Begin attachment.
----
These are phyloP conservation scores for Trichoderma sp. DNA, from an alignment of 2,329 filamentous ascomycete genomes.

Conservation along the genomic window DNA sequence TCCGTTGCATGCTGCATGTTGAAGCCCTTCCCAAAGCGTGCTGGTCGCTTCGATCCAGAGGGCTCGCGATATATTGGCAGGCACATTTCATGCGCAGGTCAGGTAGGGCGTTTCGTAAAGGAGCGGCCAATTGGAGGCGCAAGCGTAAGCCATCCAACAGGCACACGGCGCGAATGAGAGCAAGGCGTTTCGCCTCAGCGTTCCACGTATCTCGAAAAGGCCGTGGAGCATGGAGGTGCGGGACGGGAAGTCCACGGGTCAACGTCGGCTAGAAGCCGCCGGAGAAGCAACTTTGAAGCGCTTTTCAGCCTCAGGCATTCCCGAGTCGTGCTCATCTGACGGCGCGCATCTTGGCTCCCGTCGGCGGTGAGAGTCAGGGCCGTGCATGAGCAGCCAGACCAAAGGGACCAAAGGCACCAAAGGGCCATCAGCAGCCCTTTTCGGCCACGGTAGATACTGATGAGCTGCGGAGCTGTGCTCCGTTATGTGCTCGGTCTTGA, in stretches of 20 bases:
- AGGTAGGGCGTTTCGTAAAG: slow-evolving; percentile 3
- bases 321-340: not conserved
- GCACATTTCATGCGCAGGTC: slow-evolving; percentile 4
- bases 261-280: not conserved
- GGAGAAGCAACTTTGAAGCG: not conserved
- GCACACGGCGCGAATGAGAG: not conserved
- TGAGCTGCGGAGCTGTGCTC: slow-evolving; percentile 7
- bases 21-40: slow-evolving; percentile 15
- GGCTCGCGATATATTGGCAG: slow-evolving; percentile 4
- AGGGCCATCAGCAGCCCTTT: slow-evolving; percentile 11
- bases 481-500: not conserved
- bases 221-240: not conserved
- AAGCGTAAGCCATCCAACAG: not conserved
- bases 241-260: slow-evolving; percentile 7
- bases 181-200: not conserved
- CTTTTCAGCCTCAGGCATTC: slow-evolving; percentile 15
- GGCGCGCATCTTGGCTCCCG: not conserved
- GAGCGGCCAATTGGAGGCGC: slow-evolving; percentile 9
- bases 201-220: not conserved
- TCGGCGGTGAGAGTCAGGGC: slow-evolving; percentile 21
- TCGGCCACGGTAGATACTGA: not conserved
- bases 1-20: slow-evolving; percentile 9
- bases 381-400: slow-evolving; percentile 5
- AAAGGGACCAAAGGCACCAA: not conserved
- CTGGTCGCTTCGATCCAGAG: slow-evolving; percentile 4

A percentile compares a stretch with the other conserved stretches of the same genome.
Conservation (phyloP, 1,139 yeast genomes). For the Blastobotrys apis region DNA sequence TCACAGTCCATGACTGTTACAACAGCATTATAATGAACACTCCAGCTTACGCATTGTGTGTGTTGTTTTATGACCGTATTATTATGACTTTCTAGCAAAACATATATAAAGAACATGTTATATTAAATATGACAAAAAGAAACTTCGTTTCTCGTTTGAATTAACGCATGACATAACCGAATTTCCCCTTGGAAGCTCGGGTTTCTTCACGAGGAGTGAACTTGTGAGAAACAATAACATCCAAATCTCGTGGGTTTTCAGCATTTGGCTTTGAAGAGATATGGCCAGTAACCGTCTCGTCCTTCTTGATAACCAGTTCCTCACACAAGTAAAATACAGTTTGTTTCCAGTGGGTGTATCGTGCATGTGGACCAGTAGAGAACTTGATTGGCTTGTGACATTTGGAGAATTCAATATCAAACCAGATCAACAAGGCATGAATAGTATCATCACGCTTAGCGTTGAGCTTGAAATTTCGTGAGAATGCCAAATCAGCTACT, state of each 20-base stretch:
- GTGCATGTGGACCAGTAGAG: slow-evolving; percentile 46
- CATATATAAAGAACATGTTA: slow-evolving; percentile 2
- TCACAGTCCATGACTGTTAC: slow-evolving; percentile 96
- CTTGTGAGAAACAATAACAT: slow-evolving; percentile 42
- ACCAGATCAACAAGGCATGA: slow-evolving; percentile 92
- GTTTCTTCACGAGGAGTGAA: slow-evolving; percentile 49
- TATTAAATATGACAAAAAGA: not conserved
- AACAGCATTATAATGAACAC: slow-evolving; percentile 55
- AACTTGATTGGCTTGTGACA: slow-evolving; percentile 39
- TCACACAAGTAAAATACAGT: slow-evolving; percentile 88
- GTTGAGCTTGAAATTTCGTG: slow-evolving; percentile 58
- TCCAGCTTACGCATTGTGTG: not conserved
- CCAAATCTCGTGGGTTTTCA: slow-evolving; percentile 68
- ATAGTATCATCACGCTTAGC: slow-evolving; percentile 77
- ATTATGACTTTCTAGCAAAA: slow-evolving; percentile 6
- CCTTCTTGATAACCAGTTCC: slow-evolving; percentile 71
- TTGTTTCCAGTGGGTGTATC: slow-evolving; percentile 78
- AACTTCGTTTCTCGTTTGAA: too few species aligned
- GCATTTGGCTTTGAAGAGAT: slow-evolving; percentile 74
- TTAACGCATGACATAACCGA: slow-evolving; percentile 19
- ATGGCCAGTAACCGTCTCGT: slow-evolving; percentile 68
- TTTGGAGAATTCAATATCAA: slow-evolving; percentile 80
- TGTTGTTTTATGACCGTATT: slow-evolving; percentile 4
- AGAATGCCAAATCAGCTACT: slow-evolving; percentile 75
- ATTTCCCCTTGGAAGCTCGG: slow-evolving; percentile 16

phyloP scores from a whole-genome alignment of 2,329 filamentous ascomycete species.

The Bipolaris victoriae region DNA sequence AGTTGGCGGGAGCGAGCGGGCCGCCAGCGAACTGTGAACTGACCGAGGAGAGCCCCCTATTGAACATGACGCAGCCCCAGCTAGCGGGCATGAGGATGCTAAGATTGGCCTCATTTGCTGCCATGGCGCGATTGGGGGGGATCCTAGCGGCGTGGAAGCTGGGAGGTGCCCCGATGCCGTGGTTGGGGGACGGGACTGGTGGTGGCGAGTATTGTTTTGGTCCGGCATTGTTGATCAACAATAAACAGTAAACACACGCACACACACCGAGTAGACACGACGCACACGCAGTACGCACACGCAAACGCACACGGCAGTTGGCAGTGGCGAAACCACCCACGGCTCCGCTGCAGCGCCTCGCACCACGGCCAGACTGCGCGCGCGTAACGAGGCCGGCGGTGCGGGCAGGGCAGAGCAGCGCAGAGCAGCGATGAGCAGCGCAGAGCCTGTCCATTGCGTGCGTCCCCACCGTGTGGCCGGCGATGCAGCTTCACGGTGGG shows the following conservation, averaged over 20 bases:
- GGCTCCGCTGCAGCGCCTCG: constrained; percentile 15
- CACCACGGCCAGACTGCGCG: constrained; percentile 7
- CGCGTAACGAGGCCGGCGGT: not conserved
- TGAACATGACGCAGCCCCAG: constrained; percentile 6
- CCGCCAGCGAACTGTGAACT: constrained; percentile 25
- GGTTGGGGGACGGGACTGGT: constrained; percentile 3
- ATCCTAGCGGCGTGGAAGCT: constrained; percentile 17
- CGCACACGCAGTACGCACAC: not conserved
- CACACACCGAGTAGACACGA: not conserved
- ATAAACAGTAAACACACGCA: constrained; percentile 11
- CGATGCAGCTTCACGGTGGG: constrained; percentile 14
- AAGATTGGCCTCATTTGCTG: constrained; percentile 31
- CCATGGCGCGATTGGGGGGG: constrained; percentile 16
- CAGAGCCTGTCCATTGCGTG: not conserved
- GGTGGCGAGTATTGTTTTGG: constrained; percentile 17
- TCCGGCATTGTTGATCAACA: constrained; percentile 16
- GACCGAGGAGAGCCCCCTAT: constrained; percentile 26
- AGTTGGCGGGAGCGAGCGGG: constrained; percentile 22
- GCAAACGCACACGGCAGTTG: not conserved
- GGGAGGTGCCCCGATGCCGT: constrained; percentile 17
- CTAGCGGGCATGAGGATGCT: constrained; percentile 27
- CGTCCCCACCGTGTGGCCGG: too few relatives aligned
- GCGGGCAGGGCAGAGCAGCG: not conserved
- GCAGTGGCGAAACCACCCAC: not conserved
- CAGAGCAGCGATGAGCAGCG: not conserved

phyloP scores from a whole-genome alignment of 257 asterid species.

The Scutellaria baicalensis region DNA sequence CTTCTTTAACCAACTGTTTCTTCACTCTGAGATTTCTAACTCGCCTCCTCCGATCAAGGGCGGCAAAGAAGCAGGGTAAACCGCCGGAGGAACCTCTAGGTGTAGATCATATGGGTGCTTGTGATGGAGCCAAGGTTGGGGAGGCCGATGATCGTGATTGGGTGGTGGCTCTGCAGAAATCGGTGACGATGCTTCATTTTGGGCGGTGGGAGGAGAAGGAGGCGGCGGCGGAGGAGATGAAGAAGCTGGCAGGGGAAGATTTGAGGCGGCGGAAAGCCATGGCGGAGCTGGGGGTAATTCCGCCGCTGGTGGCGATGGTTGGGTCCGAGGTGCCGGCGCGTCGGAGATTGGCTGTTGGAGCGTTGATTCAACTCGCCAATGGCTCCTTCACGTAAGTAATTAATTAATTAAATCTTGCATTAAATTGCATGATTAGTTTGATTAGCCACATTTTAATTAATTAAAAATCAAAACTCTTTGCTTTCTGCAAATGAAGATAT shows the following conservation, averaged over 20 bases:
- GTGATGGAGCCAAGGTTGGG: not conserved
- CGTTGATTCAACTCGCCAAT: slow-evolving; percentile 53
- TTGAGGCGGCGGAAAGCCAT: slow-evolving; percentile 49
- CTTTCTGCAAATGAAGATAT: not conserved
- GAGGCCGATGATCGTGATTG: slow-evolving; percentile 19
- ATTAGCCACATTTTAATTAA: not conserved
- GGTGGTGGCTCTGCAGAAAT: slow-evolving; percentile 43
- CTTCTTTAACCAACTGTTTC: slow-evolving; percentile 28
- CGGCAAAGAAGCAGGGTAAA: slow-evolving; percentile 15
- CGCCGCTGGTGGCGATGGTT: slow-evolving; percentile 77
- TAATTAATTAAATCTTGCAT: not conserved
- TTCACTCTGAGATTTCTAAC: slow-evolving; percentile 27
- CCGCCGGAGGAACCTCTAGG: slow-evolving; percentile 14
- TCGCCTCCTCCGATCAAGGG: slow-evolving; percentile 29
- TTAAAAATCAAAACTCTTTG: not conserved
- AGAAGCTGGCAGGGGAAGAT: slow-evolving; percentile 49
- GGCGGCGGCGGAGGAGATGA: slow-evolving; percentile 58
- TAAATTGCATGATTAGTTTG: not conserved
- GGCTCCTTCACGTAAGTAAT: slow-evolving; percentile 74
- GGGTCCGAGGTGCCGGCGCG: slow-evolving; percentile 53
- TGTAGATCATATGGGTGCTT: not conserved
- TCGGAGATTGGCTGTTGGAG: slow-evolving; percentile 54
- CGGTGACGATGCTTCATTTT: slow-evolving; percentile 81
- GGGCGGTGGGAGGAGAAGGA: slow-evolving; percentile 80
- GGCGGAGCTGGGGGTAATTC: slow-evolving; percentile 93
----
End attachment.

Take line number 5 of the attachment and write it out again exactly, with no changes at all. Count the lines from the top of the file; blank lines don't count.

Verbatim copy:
- GCACATTTCATGCGCAGGTC: slow-evolving; percentile 4